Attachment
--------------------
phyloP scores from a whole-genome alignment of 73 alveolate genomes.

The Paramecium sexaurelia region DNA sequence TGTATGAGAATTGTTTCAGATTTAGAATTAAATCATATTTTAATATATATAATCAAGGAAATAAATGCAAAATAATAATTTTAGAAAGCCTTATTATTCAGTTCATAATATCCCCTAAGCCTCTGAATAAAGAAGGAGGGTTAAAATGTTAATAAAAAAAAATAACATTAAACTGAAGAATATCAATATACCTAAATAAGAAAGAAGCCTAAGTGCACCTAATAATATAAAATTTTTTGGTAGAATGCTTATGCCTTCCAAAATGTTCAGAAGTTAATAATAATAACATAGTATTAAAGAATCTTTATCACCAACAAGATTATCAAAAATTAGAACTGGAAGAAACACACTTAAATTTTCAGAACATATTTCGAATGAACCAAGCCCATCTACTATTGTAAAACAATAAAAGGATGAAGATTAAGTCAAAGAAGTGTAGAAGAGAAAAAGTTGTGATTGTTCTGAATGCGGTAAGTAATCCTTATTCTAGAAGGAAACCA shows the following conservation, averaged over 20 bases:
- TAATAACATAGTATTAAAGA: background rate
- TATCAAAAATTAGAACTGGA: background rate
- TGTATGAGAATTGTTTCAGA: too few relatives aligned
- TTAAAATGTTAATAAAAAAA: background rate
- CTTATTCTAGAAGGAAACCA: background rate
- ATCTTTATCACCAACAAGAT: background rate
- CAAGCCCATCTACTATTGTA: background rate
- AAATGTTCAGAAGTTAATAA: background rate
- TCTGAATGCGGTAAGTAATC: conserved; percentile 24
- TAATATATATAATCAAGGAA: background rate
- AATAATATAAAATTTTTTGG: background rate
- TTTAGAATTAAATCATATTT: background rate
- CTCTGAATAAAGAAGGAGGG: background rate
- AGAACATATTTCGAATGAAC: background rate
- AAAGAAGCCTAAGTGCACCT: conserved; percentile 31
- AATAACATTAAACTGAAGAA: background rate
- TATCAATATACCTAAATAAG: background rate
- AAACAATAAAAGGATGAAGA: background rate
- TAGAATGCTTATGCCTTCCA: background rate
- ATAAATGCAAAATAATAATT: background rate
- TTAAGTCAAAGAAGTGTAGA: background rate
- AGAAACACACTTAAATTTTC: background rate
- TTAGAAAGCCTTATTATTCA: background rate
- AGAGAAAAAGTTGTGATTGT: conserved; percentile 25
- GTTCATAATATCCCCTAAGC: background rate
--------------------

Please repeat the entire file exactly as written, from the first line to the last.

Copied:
phyloP scores from a whole-genome alignment of 73 alveolate genomes.

The Paramecium sexaurelia region DNA sequence TGTATGAGAATTGTTTCAGATTTAGAATTAAATCATATTTTAATATATATAATCAAGGAAATAAATGCAAAATAATAATTTTAGAAAGCCTTATTATTCAGTTCATAATATCCCCTAAGCCTCTGAATAAAGAAGGAGGGTTAAAATGTTAATAAAAAAAAATAACATTAAACTGAAGAATATCAATATACCTAAATAAGAAAGAAGCCTAAGTGCACCTAATAATATAAAATTTTTTGGTAGAATGCTTATGCCTTCCAAAATGTTCAGAAGTTAATAATAATAACATAGTATTAAAGAATCTTTATCACCAACAAGATTATCAAAAATTAGAACTGGAAGAAACACACTTAAATTTTCAGAACATATTTCGAATGAACCAAGCCCATCTACTATTGTAAAACAATAAAAGGATGAAGATTAAGTCAAAGAAGTGTAGAAGAGAAAAAGTTGTGATTGTTCTGAATGCGGTAAGTAATCCTTATTCTAGAAGGAAACCA shows the following conservation, averaged over 20 bases:
- TAATAACATAGTATTAAAGA: background rate
- TATCAAAAATTAGAACTGGA: background rate
- TGTATGAGAATTGTTTCAGA: too few relatives aligned
- TTAAAATGTTAATAAAAAAA: background rate
- CTTATTCTAGAAGGAAACCA: background rate
- ATCTTTATCACCAACAAGAT: background rate
- CAAGCCCATCTACTATTGTA: background rate
- AAATGTTCAGAAGTTAATAA: background rate
- TCTGAATGCGGTAAGTAATC: conserved; percentile 24
- TAATATATATAATCAAGGAA: background rate
- AATAATATAAAATTTTTTGG: background rate
- TTTAGAATTAAATCATATTT: background rate
- CTCTGAATAAAGAAGGAGGG: background rate
- AGAACATATTTCGAATGAAC: background rate
- AAAGAAGCCTAAGTGCACCT: conserved; percentile 31
- AATAACATTAAACTGAAGAA: background rate
- TATCAATATACCTAAATAAG: background rate
- AAACAATAAAAGGATGAAGA: background rate
- TAGAATGCTTATGCCTTCCA: background rate
- ATAAATGCAAAATAATAATT: background rate
- TTAAGTCAAAGAAGTGTAGA: background rate
- AGAAACACACTTAAATTTTC: background rate
- TTAGAAAGCCTTATTATTCA: background rate
- AGAGAAAAAGTTGTGATTGT: conserved; percentile 25
- GTTCATAATATCCCCTAAGC: background rate